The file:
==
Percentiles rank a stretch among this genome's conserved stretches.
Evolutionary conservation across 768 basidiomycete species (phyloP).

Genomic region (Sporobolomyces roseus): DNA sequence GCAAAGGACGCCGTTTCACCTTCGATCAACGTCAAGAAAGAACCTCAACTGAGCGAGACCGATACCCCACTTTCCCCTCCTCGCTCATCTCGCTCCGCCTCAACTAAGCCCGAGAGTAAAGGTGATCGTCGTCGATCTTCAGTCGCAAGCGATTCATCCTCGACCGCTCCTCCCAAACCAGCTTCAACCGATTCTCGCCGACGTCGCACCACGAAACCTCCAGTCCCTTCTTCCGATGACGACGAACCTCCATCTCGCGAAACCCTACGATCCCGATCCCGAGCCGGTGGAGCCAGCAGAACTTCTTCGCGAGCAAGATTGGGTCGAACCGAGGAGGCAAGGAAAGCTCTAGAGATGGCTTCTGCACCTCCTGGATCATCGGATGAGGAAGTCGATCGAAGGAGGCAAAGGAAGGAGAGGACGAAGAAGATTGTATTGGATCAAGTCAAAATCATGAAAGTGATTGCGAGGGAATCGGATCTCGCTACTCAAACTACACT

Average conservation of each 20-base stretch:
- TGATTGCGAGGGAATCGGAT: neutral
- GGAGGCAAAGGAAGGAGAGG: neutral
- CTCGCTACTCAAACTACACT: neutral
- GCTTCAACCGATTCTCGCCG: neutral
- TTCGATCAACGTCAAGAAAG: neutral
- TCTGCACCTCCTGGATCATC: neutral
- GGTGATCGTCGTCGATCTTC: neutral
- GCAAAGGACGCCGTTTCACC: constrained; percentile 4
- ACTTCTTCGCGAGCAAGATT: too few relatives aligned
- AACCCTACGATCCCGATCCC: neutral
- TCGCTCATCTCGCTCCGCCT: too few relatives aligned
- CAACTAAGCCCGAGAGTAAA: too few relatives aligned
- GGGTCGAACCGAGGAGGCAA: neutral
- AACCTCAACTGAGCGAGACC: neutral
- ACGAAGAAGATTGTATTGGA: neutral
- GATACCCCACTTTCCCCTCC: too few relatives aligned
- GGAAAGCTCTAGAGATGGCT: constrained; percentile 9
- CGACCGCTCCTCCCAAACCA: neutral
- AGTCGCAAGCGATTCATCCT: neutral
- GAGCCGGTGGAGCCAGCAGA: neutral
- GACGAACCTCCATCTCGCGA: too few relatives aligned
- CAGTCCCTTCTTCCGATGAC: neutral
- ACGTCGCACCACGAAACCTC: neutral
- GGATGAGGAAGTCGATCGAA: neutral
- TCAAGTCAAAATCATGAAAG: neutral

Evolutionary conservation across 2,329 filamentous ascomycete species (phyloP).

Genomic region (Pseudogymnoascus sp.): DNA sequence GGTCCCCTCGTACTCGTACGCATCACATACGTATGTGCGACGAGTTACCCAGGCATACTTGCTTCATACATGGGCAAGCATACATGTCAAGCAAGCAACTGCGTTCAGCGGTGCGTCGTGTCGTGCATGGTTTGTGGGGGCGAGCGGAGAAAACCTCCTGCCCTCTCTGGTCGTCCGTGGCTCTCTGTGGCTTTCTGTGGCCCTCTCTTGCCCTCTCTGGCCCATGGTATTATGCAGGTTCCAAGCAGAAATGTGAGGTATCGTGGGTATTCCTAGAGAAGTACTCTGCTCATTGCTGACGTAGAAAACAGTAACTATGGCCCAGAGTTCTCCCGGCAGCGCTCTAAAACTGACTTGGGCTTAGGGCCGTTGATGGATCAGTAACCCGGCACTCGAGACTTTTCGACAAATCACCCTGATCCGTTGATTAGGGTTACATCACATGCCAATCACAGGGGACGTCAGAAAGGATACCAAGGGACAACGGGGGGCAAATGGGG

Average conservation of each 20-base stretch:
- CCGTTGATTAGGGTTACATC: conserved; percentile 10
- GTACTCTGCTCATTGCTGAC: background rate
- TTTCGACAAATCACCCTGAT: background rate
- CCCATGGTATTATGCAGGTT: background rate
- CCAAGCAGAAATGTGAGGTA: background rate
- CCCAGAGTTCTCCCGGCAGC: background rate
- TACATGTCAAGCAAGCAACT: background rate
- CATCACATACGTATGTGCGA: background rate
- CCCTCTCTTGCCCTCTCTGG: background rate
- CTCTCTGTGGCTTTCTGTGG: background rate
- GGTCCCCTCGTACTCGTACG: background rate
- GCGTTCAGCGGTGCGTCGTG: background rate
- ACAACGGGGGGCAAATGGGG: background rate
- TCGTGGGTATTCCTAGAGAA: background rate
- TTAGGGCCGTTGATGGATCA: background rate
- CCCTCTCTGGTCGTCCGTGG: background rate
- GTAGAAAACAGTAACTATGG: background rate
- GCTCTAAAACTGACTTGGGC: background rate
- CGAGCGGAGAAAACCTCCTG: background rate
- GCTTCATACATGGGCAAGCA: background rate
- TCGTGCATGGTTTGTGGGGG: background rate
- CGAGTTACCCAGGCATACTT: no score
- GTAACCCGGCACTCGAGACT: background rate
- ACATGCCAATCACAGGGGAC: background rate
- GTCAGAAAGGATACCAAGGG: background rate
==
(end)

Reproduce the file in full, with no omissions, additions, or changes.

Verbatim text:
Percentiles rank a stretch among this genome's conserved stretches.
Evolutionary conservation across 768 basidiomycete species (phyloP).

Genomic region (Sporobolomyces roseus): DNA sequence GCAAAGGACGCCGTTTCACCTTCGATCAACGTCAAGAAAGAACCTCAACTGAGCGAGACCGATACCCCACTTTCCCCTCCTCGCTCATCTCGCTCCGCCTCAACTAAGCCCGAGAGTAAAGGTGATCGTCGTCGATCTTCAGTCGCAAGCGATTCATCCTCGACCGCTCCTCCCAAACCAGCTTCAACCGATTCTCGCCGACGTCGCACCACGAAACCTCCAGTCCCTTCTTCCGATGACGACGAACCTCCATCTCGCGAAACCCTACGATCCCGATCCCGAGCCGGTGGAGCCAGCAGAACTTCTTCGCGAGCAAGATTGGGTCGAACCGAGGAGGCAAGGAAAGCTCTAGAGATGGCTTCTGCACCTCCTGGATCATCGGATGAGGAAGTCGATCGAAGGAGGCAAAGGAAGGAGAGGACGAAGAAGATTGTATTGGATCAAGTCAAAATCATGAAAGTGATTGCGAGGGAATCGGATCTCGCTACTCAAACTACACT

Average conservation of each 20-base stretch:
- TGATTGCGAGGGAATCGGAT: neutral
- GGAGGCAAAGGAAGGAGAGG: neutral
- CTCGCTACTCAAACTACACT: neutral
- GCTTCAACCGATTCTCGCCG: neutral
- TTCGATCAACGTCAAGAAAG: neutral
- TCTGCACCTCCTGGATCATC: neutral
- GGTGATCGTCGTCGATCTTC: neutral
- GCAAAGGACGCCGTTTCACC: constrained; percentile 4
- ACTTCTTCGCGAGCAAGATT: too few relatives aligned
- AACCCTACGATCCCGATCCC: neutral
- TCGCTCATCTCGCTCCGCCT: too few relatives aligned
- CAACTAAGCCCGAGAGTAAA: too few relatives aligned
- GGGTCGAACCGAGGAGGCAA: neutral
- AACCTCAACTGAGCGAGACC: neutral
- ACGAAGAAGATTGTATTGGA: neutral
- GATACCCCACTTTCCCCTCC: too few relatives aligned
- GGAAAGCTCTAGAGATGGCT: constrained; percentile 9
- CGACCGCTCCTCCCAAACCA: neutral
- AGTCGCAAGCGATTCATCCT: neutral
- GAGCCGGTGGAGCCAGCAGA: neutral
- GACGAACCTCCATCTCGCGA: too few relatives aligned
- CAGTCCCTTCTTCCGATGAC: neutral
- ACGTCGCACCACGAAACCTC: neutral
- GGATGAGGAAGTCGATCGAA: neutral
- TCAAGTCAAAATCATGAAAG: neutral

Evolutionary conservation across 2,329 filamentous ascomycete species (phyloP).

Genomic region (Pseudogymnoascus sp.): DNA sequence GGTCCCCTCGTACTCGTACGCATCACATACGTATGTGCGACGAGTTACCCAGGCATACTTGCTTCATACATGGGCAAGCATACATGTCAAGCAAGCAACTGCGTTCAGCGGTGCGTCGTGTCGTGCATGGTTTGTGGGGGCGAGCGGAGAAAACCTCCTGCCCTCTCTGGTCGTCCGTGGCTCTCTGTGGCTTTCTGTGGCCCTCTCTTGCCCTCTCTGGCCCATGGTATTATGCAGGTTCCAAGCAGAAATGTGAGGTATCGTGGGTATTCCTAGAGAAGTACTCTGCTCATTGCTGACGTAGAAAACAGTAACTATGGCCCAGAGTTCTCCCGGCAGCGCTCTAAAACTGACTTGGGCTTAGGGCCGTTGATGGATCAGTAACCCGGCACTCGAGACTTTTCGACAAATCACCCTGATCCGTTGATTAGGGTTACATCACATGCCAATCACAGGGGACGTCAGAAAGGATACCAAGGGACAACGGGGGGCAAATGGGG

Average conservation of each 20-base stretch:
- CCGTTGATTAGGGTTACATC: conserved; percentile 10
- GTACTCTGCTCATTGCTGAC: background rate
- TTTCGACAAATCACCCTGAT: background rate
- CCCATGGTATTATGCAGGTT: background rate
- CCAAGCAGAAATGTGAGGTA: background rate
- CCCAGAGTTCTCCCGGCAGC: background rate
- TACATGTCAAGCAAGCAACT: background rate
- CATCACATACGTATGTGCGA: background rate
- CCCTCTCTTGCCCTCTCTGG: background rate
- CTCTCTGTGGCTTTCTGTGG: background rate
- GGTCCCCTCGTACTCGTACG: background rate
- GCGTTCAGCGGTGCGTCGTG: background rate
- ACAACGGGGGGCAAATGGGG: background rate
- TCGTGGGTATTCCTAGAGAA: background rate
- TTAGGGCCGTTGATGGATCA: background rate
- CCCTCTCTGGTCGTCCGTGG: background rate
- GTAGAAAACAGTAACTATGG: background rate
- GCTCTAAAACTGACTTGGGC: background rate
- CGAGCGGAGAAAACCTCCTG: background rate
- GCTTCATACATGGGCAAGCA: background rate
- TCGTGCATGGTTTGTGGGGG: background rate
- CGAGTTACCCAGGCATACTT: no score
- GTAACCCGGCACTCGAGACT: background rate
- ACATGCCAATCACAGGGGAC: background rate
- GTCAGAAAGGATACCAAGGG: background rate